16 Questions for Creating Can you design a...to...? Can you see a possible solution to...? If you had access to all resources, how would you deal with...? Why don't you devise your own way to...? What would happen if...? How many ways can you...? Can you create new and unusual uses for...? Can you develop a proposal which would...? (Pohl, Learning to Think, Thinking to Learn, p. 14)

17 Q Matrix  a user-friendly adaptation of Bloom’s Taxonomy  allows you to construct questions based on the word pairs within a matrix  arranged in a hierarchy that considers Bloom’s Taxonomy

18 Q Matrix To use Q-Matrix: 1. Identify the level of thinking you wish your question to elicit and select word pairs to match your instructional focus “knowledge” word pairs – upper left portion of matrix “evaluation” word pairs – lower right As you move in any direction from the “What is?” – you are moving toward questions which require more in-depth thinking

19 Q Matrix 2. Choose any word pair – use this word pair as the first two words in your question followed by the appropriate content. Example: Which might? Which might be the best way to solve this problem? -Or embedded words i.e., “Of all the solutions we’ve discussed, which do you do feel might provide the best solution to this problem?”

20 Q Matrix 3. The horizontal items represent the subject of the question (event, situation, choice, person, reason, means) 4. The vertical items represent the process (present, past, possibility, probability, prediction, imagination)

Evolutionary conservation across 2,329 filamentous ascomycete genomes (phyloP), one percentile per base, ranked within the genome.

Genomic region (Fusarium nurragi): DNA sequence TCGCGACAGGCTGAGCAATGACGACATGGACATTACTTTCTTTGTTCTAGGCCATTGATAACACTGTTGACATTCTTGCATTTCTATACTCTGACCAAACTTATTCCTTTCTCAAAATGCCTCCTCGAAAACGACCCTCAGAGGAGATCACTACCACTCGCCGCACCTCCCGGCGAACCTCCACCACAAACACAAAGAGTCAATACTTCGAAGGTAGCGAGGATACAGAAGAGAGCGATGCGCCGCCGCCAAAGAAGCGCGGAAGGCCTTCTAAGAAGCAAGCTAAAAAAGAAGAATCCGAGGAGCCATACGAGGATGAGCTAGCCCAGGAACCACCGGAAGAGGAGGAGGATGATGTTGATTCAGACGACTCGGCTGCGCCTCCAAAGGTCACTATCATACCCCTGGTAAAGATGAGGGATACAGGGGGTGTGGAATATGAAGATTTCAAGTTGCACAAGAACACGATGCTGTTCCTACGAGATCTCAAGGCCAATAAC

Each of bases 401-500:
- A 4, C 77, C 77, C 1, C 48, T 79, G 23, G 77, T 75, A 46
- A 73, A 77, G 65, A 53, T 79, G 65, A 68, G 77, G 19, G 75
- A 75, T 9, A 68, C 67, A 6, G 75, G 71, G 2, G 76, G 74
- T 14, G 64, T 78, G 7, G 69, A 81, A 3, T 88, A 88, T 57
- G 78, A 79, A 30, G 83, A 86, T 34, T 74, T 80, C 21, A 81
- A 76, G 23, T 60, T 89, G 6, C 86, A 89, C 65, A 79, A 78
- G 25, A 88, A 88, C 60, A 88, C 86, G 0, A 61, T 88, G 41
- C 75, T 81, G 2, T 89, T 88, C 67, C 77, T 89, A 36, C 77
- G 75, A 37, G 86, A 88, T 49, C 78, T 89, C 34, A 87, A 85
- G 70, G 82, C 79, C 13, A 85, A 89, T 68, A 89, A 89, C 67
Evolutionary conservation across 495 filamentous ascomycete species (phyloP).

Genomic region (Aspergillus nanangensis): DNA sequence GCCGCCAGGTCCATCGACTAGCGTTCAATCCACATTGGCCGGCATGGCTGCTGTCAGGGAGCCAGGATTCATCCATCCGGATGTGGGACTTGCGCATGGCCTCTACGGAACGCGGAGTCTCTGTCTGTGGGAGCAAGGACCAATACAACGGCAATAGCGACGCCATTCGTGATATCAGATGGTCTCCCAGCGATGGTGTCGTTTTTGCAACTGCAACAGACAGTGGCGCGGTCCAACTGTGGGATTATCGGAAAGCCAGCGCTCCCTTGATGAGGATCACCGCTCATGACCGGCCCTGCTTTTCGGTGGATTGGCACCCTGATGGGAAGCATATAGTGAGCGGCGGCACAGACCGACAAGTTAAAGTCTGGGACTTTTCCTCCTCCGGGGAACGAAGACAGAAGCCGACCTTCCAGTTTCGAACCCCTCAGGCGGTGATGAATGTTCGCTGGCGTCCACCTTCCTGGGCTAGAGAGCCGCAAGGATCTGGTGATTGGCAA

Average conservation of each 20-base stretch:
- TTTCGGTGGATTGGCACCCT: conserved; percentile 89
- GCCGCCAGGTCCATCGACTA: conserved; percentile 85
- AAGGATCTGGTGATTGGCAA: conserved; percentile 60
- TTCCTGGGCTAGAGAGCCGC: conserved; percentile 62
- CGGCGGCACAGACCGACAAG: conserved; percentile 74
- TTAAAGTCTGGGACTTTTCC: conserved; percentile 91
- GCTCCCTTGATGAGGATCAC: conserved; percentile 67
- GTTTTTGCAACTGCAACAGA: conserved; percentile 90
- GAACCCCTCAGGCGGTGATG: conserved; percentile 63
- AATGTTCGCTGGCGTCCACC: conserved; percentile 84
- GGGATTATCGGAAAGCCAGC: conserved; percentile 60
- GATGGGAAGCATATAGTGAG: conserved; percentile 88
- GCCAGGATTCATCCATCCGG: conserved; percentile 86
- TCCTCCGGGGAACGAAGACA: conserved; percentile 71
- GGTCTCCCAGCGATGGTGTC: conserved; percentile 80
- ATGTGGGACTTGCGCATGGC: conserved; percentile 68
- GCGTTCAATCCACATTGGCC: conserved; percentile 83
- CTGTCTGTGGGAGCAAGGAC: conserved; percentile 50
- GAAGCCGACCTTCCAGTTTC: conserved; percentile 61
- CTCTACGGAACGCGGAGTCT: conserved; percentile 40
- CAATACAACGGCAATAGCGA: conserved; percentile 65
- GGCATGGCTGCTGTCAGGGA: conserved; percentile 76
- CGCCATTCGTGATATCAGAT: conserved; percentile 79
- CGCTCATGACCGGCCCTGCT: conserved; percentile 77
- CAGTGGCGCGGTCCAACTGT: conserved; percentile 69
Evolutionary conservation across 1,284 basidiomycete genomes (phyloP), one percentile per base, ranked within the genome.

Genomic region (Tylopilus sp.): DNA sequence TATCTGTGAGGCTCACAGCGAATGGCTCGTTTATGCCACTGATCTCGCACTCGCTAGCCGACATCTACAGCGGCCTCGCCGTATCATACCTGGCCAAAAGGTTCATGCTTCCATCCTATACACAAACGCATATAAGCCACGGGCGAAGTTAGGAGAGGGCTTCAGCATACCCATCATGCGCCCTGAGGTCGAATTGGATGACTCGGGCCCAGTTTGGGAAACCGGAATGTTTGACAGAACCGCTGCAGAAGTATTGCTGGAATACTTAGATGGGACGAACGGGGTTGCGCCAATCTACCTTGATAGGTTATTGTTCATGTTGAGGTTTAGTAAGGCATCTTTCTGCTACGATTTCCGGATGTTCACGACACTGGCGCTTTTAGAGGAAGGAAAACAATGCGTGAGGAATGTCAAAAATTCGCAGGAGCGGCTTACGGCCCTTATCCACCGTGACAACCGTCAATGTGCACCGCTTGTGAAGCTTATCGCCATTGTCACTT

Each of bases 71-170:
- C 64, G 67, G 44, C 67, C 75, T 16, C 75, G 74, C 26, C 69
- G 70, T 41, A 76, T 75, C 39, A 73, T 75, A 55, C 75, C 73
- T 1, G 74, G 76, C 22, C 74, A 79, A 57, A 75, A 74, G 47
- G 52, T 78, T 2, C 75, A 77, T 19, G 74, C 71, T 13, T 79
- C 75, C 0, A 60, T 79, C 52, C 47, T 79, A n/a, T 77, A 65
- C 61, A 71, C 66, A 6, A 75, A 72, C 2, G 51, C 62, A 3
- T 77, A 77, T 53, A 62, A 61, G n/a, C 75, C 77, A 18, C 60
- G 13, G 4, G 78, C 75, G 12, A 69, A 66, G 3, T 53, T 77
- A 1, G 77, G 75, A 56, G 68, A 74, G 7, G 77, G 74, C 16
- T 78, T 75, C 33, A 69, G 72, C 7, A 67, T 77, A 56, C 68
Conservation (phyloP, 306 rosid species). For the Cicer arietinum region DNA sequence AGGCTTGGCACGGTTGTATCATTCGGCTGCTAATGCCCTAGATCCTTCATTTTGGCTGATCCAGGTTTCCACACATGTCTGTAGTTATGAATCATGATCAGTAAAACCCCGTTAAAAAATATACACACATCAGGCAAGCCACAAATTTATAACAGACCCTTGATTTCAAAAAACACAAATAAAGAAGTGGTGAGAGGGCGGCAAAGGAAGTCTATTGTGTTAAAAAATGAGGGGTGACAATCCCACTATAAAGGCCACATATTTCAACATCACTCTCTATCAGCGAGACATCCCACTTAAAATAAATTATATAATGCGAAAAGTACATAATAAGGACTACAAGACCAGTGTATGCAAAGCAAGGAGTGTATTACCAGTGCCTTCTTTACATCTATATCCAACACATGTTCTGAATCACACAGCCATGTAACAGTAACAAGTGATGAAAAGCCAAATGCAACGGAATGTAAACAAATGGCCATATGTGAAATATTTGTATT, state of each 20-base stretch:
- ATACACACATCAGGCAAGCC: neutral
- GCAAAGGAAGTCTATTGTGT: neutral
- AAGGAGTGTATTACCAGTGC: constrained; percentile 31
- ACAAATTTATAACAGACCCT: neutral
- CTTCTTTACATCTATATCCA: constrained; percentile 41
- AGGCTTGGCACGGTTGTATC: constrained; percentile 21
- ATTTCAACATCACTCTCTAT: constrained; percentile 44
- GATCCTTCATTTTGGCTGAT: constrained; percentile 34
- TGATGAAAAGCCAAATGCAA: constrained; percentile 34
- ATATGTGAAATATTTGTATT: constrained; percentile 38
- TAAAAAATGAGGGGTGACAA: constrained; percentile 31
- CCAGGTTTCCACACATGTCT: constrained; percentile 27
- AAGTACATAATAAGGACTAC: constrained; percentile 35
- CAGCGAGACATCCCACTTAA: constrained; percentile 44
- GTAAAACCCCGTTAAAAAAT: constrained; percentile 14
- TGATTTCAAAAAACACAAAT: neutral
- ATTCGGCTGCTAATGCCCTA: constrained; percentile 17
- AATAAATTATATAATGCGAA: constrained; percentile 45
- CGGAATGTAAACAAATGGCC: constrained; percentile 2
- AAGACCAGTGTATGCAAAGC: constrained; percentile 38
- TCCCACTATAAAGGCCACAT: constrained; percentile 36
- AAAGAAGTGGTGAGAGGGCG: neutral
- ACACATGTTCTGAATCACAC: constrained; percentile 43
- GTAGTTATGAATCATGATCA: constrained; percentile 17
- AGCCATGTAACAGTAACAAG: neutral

21 Some ideas for use 21 Post as a reference chart in the classroom Use it to create test questions Use it to develop centre activities Have students use it to prompt their own questions when reading

22 Q Matrix Quadrants: “A” Asks for facts “B” Asks for comparisons, explanations, examples “C” Asks for predictions and possibilities “D” Asks for speculations, probabilities and evaluation

23 Questioning: 2 main types Everyday Questions –questions that are asked without planning –usually require a yes/no answer or a one word answer –usually don’t require much thought

24 Questioning: 2 Main Types Educative Questions –questions that are planned in advance –usually at a higher level of thinking –purposeful –clearly focused –carefully conceived –well formulated (J.T.Dillon)

25 The educative question- created BEFORE the lesson Identify the purpose: what do you hope students will learn from the question? Determine the content focus: what specifically is your question going to be about? Select the cognitive level: study Bloom’s Taxonomy to help you write a question that will move students to a higher level of thinking. Consider wording and syntax: your question must be clear, specific and precise- not double barrelled or wishy washy. 25 Write it out, say it out loud, think like a student

26 Questioning considerations For recitation or discussion? Convergent or divergent? Lower order or higher order thinking? Related to curriculum expectations? Related to real world, student experience? Planned or spontaneous? 26 What kinds of question are you asking your students?

27 Classroom Questions Closed: Limited number of acceptable responses Open: Large number of acceptable responses

28 Closed questions Used to gather specific information. Questions such as “what is the name of this river? What shape is this? “ These questions typically have one answer. Questions that begin with who, what, when and where are typically closed questions. 28

29 Open-ended questions When posing questions, it is best to try to phrase these in such a way that invites many responses. For example, asking “what did you notice about the guinea pigs?” is different from “Did you notice the guinea pig’s legs?” Examples of Open ended questions: What do you think might happen next in the story? 29